|Name||Team||GP||Min||C||B||I||CBI||CBI pg||T||T pg||CBI+T pg (rank)||KP||KP pg (rank)||A||Ave of CBIT&KP rank||Overall Rank|
And THAT’s how I invented the greatest statistical tool in soccer history. Just kidding. Obviously, there are things a person could take issue with in my evaluation. Lots of them.
For starters, I left out several important statistics that a lot of people value in defensive mids. Namely, ‘recoveries’, ‘duels won’, and ‘fouls’. Recoveries, to me at least, seem sort of random, or at least highly dependent on the other players around you. If you have a lot of hard tackling, ball winning players around you, you’ll get recoveries, but that seems little-dependent on your own abilities. I feel similarly about duels - there just seems to be a lot of chance involved in a loose ball bouncing into the right place for you to claim a split-second before the other guy. Fouls is also hard to factor in - is a hard-fouling d-mid necessarily a bad thing? Is it a significant statistic that should downgrade a player in evaluation? More importantly, HOW would I adjust for fouls?
Another much larger question is whether defensive counting statistics like CBI and tackles is a good way to measure defensive effectiveness at all. These counting stats are likely to be skewed in favor of teams that prefer tactics that produce a lot of defensive actions; tactics like the bunker-and-counter, or playing direct, or any game plan that favors letting the other team have the bulk of possession. Defensively minded teams are likely to hand over the ball to their opponent and say ‘come and get us, if you dare.’ That’ll probably gin up the defensive metrics of all of their players. Similarly, the d-mids on an attack-minded or possession-minded team will record fewer tackles and clearances, and hence, they will look less impressive in comparison.
There is also the problem of how different formations produce differing results. A player in the central midfield of a 4-4-2 has different responsibilities than a d-mid in a 4-3-2-1 or the lone shielding d-mid in a 4-1-4-1. Treating each player’s stats as equal without regard to formations isn't going to yield results that are true. But I’m not sure there’s any alternative that I can come up with for how to adjust for different formations.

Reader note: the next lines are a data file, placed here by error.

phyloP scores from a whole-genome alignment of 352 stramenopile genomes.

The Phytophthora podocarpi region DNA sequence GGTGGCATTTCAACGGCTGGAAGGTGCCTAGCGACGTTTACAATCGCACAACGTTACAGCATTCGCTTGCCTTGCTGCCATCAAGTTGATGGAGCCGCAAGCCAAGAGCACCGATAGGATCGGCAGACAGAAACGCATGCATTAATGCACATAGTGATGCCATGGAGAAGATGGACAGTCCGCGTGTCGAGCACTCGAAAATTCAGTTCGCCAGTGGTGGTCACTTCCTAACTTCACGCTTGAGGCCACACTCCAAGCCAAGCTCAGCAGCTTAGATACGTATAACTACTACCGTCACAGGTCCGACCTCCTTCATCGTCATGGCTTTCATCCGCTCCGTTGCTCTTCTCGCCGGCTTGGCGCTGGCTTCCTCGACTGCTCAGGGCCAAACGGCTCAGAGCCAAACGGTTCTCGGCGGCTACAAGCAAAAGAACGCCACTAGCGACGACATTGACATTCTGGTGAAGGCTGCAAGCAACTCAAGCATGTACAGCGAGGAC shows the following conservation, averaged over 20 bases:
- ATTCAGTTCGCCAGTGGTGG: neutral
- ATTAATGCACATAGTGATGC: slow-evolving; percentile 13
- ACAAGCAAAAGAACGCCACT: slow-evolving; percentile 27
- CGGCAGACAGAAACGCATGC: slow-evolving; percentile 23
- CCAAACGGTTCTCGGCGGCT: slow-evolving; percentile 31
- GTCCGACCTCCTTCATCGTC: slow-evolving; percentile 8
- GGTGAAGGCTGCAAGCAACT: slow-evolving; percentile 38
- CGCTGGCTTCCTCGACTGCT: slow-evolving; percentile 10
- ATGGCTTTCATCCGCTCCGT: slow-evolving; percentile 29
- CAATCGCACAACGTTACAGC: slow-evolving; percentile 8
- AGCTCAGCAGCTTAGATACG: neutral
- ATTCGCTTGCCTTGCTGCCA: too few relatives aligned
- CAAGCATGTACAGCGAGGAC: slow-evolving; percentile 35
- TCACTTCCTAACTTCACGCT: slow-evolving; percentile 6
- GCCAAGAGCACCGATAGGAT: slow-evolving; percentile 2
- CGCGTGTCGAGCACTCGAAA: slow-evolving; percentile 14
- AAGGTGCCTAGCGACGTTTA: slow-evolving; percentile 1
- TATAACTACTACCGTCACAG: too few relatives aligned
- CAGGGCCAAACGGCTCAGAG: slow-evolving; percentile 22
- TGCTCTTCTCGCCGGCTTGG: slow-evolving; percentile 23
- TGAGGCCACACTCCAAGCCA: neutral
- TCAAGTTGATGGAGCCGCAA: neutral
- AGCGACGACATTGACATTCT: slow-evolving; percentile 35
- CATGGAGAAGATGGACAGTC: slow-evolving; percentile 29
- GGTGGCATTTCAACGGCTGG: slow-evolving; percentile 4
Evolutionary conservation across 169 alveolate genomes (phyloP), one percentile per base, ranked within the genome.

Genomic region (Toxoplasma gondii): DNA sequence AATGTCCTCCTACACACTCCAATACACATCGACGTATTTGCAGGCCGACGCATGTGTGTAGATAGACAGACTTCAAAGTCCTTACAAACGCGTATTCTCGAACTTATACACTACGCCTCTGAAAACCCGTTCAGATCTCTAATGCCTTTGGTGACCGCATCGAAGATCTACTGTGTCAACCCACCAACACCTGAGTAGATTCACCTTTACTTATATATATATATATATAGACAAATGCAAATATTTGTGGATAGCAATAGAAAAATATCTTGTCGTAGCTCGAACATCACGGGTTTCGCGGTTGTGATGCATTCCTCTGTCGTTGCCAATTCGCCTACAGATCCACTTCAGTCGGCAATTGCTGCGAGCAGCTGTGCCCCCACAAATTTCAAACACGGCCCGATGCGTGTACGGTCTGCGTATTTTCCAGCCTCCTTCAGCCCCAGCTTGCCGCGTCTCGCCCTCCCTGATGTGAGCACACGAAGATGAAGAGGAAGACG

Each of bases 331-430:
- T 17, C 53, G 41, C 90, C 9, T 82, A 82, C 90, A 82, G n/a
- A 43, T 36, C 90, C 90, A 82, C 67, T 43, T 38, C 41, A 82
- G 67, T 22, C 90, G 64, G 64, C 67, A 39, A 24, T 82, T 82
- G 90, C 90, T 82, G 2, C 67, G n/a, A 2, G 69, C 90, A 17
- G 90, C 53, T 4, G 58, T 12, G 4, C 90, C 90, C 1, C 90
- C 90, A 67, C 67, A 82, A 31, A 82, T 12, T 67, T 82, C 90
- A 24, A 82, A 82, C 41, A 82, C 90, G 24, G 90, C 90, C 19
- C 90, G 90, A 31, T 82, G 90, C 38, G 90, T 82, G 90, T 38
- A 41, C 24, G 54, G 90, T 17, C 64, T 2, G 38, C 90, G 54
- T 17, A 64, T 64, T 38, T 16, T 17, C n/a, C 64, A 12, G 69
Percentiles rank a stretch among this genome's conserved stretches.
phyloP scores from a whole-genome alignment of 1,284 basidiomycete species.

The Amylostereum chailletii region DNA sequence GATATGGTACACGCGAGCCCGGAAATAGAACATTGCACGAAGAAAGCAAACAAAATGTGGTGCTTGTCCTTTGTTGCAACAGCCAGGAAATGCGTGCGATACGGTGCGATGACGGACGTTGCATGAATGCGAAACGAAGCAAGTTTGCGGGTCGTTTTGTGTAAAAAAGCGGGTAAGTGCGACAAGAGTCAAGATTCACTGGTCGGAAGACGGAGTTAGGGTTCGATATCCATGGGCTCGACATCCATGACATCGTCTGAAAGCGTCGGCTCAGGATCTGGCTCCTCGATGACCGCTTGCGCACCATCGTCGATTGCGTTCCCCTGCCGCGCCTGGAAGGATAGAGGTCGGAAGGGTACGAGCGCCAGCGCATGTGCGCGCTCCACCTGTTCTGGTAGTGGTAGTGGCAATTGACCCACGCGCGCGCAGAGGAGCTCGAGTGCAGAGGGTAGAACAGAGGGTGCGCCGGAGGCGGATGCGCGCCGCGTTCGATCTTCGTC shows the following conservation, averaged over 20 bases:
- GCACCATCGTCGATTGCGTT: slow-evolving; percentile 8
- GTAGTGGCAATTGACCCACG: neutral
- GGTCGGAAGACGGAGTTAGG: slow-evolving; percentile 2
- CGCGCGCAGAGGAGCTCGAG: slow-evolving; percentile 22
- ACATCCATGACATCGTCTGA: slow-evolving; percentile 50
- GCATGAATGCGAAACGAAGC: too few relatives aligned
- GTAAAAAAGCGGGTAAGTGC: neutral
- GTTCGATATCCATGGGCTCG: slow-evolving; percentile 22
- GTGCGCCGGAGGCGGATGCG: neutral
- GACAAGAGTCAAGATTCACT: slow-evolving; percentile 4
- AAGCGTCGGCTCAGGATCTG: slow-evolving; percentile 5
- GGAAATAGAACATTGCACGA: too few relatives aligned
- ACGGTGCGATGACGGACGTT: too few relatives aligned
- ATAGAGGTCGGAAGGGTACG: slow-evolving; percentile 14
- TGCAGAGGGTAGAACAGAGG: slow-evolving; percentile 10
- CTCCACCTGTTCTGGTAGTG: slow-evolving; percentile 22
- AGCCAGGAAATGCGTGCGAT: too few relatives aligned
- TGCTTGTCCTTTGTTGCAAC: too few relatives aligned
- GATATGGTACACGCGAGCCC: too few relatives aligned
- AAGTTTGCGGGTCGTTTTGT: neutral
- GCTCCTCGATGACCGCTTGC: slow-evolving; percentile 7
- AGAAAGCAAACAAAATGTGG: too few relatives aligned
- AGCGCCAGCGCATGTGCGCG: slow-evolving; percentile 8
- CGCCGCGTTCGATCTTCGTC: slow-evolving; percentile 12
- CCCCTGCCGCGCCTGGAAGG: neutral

Another whole kettle of fish to get into is the lack of offensive metrics in my defensive midfielder ranking. Some d-mids take shots and score; perhaps xG or goals should be factored into my ‘grand unified metric’. Other d-mids are effective in the dribble, and so perhaps I should have included ‘take-ons’ in my metric. I didn't include either. That’s probably because I believe those skills are essential for attacking midfielders, but for a defensive mid, they aren't core to what makes a successful player at that position.
So I posted my article and threw the chart up on twitter, and then invited people to throw down. And throw down they did.
Sounders fans were thrilled, and SounderAtHeart.com retweeted my post. I’m sure that was because they truly understood the nuances of my systematic approach, and not at all because Cristian Roldan came out as the best d-mid in MLS. On the other hand, Ben Baer of MLSsoccer.com was unimpressed, to say the least. He specifically mentioned the need to include usage rates and passing accuracy, which I find interesting suggestions that also have their own problems. To Ben’s mind, Michael Bradley is the best d-mid in MLS, and any all-encompassing metric that doesn't reflect that is bad and wrong. Matt Doyle, also of MLS, was similarly unmoved, although he wasn't specific about what he would do differently. He did make some jokes intimating the superiority of the Audi Player Index, though. At least, I think they were jokes. Ryan Catanese, now working with Atlanta United, thought my d-mid tool must be screwy because Jermaine Jones came out so high. To which, he has a point.
Nonetheless, you only get on twitter and say something so that other people can get on twitter and tell you how wrong you are. I angried up the blood of a bunch of MLS pundits on the twitter, and thus I can proudly say: mission accomplished.